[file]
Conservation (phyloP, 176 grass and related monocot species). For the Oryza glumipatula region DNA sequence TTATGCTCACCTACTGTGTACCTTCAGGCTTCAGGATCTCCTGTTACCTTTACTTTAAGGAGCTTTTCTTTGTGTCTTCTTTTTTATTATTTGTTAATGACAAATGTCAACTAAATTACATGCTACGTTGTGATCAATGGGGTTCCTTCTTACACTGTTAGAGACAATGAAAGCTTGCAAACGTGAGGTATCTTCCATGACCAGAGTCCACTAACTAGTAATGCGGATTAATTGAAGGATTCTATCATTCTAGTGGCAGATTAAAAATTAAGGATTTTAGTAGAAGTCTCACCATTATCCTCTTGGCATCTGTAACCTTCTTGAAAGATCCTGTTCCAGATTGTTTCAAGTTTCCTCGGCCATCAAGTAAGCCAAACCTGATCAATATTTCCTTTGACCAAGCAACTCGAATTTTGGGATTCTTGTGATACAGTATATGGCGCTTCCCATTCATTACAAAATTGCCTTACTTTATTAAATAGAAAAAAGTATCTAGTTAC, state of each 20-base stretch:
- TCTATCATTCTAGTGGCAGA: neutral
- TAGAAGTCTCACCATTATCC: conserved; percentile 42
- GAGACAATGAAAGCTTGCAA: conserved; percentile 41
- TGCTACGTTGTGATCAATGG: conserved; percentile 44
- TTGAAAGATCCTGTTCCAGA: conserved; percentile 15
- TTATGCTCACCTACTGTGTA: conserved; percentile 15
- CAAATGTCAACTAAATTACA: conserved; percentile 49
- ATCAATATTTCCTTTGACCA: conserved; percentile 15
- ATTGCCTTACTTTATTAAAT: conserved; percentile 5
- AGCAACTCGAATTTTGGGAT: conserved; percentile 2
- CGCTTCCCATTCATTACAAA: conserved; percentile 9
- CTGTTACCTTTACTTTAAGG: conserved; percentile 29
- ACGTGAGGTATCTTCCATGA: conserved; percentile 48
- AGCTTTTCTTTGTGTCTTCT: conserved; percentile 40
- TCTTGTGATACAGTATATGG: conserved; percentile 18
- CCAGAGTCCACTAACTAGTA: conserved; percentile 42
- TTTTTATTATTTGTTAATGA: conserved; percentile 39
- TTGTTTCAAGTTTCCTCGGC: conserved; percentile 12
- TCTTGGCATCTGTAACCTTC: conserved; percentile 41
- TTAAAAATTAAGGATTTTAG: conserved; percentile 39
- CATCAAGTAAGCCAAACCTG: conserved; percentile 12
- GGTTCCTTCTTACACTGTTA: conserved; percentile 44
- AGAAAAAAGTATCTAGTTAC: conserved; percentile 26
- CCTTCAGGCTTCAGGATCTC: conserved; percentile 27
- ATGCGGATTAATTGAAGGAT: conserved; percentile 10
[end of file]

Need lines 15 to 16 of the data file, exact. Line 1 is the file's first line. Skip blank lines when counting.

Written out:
- AGCTTTTCTTTGTGTCTTCT: conserved; percentile 40
- TCTTGTGATACAGTATATGG: conserved; percentile 18